As offices and factories begin to reopen under the cloud of COVID-19, employers face a litany of challenges to protect workers from the virus and their companies from potential litigation.
“There are a myriad of issues that could arise because we are in somewhat uncharted territory,” said attorney Randall J. Snapp, who specializes in labor and employment for Crowe & Dunlevy, a law firm in Tulsa. “What we’re trying to figure out here is trying to reopen and keep everybody safe.”
That phased process could include a number of changes, including staggered work schedules, a reconfigured layout, COVID-19 testing, employee health monitoring and a recommendation for face masks.
The Occupational Safety and Health Administration and the Centers for Disease Control and Prevention are among the federal agencies that have issued guidelines for employers. Companies also may look to pen their own policies, Snapp said.
“It’s going to have to be a comprehensive, well-thought-out approach,” he said. “The other aspect of it is that it’s going to differ to some extent at every single work site. ‘Can you maintain social distancing? Do you have contact with the general public? Are you in a high-risk environment?’ ”
OSHA’s rules vary depending on the risk level of the environment, Snapp said.
“There are different rules, for example, for hospitals and first-responders than there are for an insurance office,” he said. “Each employer is going to have to modify and tailor their policy to what their specific circumstances are.”
One Tulsa company already is involved in litigation related to COVID-19.
In a lawsuit filed this spring in Tulsa County District Court, a woman is seeking a refund of the money she paid in advance for her daughter’s wedding, which was booked at the Mayo Hotel but which she canceled because of the pandemic.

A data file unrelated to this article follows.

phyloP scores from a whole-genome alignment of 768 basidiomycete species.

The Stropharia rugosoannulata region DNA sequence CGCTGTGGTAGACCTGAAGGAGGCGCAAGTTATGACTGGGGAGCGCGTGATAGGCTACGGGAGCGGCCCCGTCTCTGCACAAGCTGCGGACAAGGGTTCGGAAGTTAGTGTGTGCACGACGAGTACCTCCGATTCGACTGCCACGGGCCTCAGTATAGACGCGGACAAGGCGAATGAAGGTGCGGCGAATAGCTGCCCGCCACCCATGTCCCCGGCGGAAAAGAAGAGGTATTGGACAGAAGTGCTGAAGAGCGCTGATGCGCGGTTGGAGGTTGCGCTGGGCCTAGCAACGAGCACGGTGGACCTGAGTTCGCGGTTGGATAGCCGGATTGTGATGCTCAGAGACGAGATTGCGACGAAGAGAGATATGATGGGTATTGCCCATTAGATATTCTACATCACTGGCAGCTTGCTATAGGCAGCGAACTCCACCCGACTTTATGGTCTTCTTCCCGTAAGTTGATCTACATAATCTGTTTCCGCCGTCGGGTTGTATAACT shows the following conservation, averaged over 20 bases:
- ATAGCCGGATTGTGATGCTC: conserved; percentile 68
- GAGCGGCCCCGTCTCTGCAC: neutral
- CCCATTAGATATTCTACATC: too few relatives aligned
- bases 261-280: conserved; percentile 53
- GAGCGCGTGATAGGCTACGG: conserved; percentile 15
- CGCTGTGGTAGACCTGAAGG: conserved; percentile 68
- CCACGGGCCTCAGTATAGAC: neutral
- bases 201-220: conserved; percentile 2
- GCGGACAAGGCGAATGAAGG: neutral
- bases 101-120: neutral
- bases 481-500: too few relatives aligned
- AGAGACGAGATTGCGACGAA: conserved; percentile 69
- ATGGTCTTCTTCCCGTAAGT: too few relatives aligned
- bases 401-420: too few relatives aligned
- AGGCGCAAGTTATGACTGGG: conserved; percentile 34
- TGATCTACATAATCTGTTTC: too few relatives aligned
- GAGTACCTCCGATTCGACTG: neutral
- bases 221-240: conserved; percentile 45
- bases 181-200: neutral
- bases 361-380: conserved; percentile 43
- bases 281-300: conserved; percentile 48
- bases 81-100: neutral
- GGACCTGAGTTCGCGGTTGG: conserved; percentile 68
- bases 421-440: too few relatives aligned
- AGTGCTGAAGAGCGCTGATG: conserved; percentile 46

“There are a lot of things that are going to have to be played out in courts, because you can’t interpret everything,” Snapp said. “We’re getting better and better guidance as this goes along. But a lot of it is being created on the fly.”
Chris Thrutchley is an attorney with GableGotwals, another Tulsa law firm.
“Employers want to do the right thing and make sure they’re doing everything they can to reasonably protect the health and safety of their workers while they try to also ensure the survivability of their organizations,” he said. “It can be a tough tightrope to walk.”
The maze of regulations can be particularly difficult for multistate employers and smaller companies, which have fewer resources.
“The vast majority of employers that don’t have a sophisticated human resources department or in-house legal, they are already strapped for cash as it is,” Thrutchley said. “They have to be careful how they use their PPP (federal Paycheck Protection Program) money.
“They can’t go out and get lawyers to help (them) navigate this legal landmine. They are just doing their best to get up and running and hopefully not step on anything legally that’s going to blow up on them.”
It is important for companies to stay current with evolving expectations, he said.
“It’s easy in the situation we’re in with high anxiety and a number of issues for people to become divided,” Thrutchley said. “With the clients I’m dealing with, they are very concerned about wanting to do right by everybody and wanting to minimize the spread. But they know if they want to keep their people, the business has to run and money has to come in.”
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